Forest Service halts plans to change road rules

Agency backs down after months of pressure by Tester to involve the public

(WASHINGTON, D.C.) – The U.S. Forest Service has halted controversial plans to change rules that would have altered the landscape of Western Montana without local input, Senator Jon Tester announced today.

U.S. Agriculture Undersecretary Mark Rey, who oversees the Forest Service, told Tester about his decision during a meeting this morning on Capitol Hill.

“The Forest Service did the right thing,” Tester said.  “From the get-go, I wanted to make sure the public had a chance to weigh in on any decisions about their public lands.  Until that happens, not moving forward is the right thing to do.”

On Monday, a timber company involved in the proposal announced it was no longer interested in pushing the plan.

Tester sounded the alarm last April, after learning that the Forest Service had been negotiating the closed-door proposal for nearly two years.  The rule change would have allowed timber companies to use publicly owned Forest Service roads for non-logging purposes.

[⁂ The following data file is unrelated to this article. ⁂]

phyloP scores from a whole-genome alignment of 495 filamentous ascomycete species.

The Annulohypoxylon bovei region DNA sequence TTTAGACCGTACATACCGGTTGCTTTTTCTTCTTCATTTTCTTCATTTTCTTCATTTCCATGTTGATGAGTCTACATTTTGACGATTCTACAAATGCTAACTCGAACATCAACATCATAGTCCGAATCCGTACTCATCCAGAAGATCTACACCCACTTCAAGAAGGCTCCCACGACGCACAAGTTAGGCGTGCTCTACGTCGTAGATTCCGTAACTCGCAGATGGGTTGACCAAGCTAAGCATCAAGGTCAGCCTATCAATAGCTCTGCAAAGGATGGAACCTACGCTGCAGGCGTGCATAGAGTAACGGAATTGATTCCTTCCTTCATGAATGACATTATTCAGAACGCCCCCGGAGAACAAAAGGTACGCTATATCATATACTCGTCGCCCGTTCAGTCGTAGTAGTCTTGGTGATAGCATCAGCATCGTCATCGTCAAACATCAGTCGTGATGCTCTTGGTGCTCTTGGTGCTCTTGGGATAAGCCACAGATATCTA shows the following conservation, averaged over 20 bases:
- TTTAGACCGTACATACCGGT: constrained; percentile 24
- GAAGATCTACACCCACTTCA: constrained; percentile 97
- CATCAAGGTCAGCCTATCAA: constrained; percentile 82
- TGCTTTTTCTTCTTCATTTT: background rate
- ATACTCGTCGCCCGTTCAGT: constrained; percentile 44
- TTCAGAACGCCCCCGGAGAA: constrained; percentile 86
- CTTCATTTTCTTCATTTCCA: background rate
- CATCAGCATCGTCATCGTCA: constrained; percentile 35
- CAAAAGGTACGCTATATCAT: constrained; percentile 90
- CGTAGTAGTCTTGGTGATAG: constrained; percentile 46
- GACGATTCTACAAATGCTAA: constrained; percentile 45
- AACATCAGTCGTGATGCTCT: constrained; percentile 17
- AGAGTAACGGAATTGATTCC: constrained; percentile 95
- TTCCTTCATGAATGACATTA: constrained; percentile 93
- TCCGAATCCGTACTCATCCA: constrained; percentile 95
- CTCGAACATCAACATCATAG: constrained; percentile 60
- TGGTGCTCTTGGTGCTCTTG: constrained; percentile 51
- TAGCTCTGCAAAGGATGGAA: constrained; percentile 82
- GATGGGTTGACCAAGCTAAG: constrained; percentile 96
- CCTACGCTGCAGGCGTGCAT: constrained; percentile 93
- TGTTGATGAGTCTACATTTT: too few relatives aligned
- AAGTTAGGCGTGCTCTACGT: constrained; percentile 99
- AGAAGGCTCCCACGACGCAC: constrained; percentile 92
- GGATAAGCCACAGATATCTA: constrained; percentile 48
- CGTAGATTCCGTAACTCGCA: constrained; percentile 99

Commissioners in several counties across Western Montana were concerned that such a change would pave the way for commercial development of timberlands and result in higher costs for counties and Montana taxpayers.

From the beginning, Tester demanded the Forest Service allow the public to weigh in on the proposed rule change.  But he said the Forest Service repeatedly “gave output and never asked for input” from the public.

With Sen. Jeff Bingaman, the Chairman of the Senate Energy and Natural Resources Committee, Tester also requested an investigation of the situation from the non-partisan Government Accountability Office (GAO).  The GAO report, released in October, said the proposal sets a precedent for all Forest Service roads in the country.

Tester said a good agreement would have withstood public scrutiny, even during the next presidential administration.  Rey, an appointee of President Bush, leaves office January 20.